Dutch universities to cut English-only undergraduate degrees

Universities Netherlands announces new measures to limit international student numbers, but needs politicians’ help to introduce quotas

April 8, 2024
We are closed sign on front door of Dutch shop
Source: iStock/Oliver de la Haye

Universities in the Netherlands have agreed to reduce the number of undergraduate programmes taught entirely in English, amid continuing pressure to reduce international student numbers.

In a letter to the education minister, Robbert Dijkgraaf, the umbrella body Universities Netherlands (UNL) announced provisional plans to increase Dutch-language instruction, with member institutions agreeing to either switch programmes entirely to Dutch, introduce a Dutch-language pathway to English-language programmes or introduce an enrolment quota for English-language pathways.

According to current proposals agreed by its members, UNL says, four bachelor’s programmes will be modified to be taught entirely in Dutch, 35 English-language programmes will add a Dutch-language option and 27 programmes will employ a quota for English admissions. Such quotas are not legally permissible at present but would be facilitated by the proposed Internationalisation in Balance bill, whose progress the letter calls on the government to “speed up”.

“Universities are taking a serious step in terms of balancing out greater internationalisation in education with student intake numbers,” Jouke de Vries, UNL’s acting president, said in a statement. “In order to do that effectively, we need the support of politicians – at the very least in the form of legal instruments made available in the very near future to be able to control the influx of students.”

Member universities hope to introduce these measures “as early as the 2025-2026 academic year”, UNL said in a statement, with the goal of “preserv[ing] the added value of internationalisation without adverse impact on the Netherlands”.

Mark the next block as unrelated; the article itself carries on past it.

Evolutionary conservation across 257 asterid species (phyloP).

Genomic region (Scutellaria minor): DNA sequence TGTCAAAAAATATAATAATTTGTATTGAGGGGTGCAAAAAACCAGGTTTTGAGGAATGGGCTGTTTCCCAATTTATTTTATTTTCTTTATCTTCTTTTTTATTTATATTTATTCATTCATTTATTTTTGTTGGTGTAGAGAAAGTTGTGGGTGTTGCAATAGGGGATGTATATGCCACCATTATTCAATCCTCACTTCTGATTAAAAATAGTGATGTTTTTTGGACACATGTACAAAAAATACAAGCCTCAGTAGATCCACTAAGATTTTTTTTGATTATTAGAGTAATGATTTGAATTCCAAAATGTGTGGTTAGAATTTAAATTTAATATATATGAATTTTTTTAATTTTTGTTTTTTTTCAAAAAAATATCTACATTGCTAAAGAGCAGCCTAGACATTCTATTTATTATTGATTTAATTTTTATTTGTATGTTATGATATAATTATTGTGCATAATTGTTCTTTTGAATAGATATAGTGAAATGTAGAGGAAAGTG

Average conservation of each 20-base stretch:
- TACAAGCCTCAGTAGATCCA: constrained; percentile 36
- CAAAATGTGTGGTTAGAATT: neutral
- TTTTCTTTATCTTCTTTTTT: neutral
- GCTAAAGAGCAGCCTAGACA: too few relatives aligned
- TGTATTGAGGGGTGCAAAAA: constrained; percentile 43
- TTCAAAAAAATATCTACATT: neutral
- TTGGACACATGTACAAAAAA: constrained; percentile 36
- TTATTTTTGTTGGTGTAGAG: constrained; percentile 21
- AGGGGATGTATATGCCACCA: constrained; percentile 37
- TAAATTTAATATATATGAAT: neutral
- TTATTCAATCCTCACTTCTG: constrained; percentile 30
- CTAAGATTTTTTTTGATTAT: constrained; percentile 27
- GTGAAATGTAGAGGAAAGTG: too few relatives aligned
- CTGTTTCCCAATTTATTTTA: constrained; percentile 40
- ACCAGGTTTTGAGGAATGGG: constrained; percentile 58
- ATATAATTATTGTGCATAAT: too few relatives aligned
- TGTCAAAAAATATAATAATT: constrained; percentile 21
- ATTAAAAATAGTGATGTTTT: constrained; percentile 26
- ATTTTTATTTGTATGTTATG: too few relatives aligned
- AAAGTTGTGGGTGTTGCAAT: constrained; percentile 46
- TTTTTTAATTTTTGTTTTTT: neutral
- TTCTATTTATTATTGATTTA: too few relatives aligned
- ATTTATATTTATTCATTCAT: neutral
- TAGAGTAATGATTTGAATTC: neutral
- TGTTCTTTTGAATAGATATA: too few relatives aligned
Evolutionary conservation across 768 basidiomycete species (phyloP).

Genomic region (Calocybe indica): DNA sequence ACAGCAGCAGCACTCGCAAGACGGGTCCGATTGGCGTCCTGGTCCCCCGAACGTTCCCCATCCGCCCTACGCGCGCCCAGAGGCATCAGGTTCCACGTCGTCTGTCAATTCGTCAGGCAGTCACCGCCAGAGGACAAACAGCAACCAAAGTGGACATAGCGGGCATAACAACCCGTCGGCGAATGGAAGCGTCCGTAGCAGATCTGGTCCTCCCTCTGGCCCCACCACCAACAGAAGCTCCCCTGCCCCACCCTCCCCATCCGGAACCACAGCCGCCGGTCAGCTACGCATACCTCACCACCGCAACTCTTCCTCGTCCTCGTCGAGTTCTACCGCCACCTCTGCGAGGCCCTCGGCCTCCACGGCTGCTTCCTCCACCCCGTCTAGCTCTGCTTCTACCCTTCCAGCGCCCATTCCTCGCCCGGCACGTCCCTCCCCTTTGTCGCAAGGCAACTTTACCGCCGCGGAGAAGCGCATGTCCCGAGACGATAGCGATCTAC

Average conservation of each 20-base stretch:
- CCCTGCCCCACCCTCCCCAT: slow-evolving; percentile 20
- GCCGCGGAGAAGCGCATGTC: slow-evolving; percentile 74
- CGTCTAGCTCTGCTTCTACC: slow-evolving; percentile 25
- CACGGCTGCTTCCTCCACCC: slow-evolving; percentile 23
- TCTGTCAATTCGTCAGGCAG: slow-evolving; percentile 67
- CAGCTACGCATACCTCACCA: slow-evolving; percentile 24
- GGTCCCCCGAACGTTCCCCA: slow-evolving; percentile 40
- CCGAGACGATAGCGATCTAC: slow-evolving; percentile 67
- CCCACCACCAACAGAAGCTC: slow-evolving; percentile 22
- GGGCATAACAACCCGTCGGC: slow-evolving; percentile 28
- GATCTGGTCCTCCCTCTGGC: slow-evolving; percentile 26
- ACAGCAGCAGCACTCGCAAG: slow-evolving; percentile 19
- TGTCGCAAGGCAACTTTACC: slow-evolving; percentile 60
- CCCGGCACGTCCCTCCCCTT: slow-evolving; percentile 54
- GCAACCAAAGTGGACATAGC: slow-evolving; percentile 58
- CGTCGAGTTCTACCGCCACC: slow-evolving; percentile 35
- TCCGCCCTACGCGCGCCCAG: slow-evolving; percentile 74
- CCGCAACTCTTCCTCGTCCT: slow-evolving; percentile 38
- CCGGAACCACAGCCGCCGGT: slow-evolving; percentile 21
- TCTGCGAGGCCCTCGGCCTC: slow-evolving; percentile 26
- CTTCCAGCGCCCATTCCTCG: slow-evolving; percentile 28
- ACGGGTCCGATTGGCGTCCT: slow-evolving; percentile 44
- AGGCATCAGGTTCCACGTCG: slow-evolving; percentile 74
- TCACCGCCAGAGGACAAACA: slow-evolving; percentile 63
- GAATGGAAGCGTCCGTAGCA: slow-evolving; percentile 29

Campus resource collection: English as a second language in higher education

“Internationalisation is very important to the scientific community, our economy and the future of our students,” the statement read. “It contributes to a stimulating academic environment, responsiveness to international scientific developments and training a sufficient number of talented professionals for the labour market. In addition, international students also hold significant value for the Dutch economy.

“At the same time, universities recognise that internationalisation has also created several problems that have necessitated the above measures,” UNL said. Previously, the umbrella body has attributed issues including student housing shortages and a decline in education accessibility and quality to a growth in international student numbers.

Earlier this year, UNL agreed that its members would not develop any new English-language undergraduate programmes, would halt recruitment at international fairs and would scrap foundation years for overseas students. The move came after the Dutch House of Representatives instructed the government and higher education institutions to devise “concrete measures” to reduce English-language instruction.


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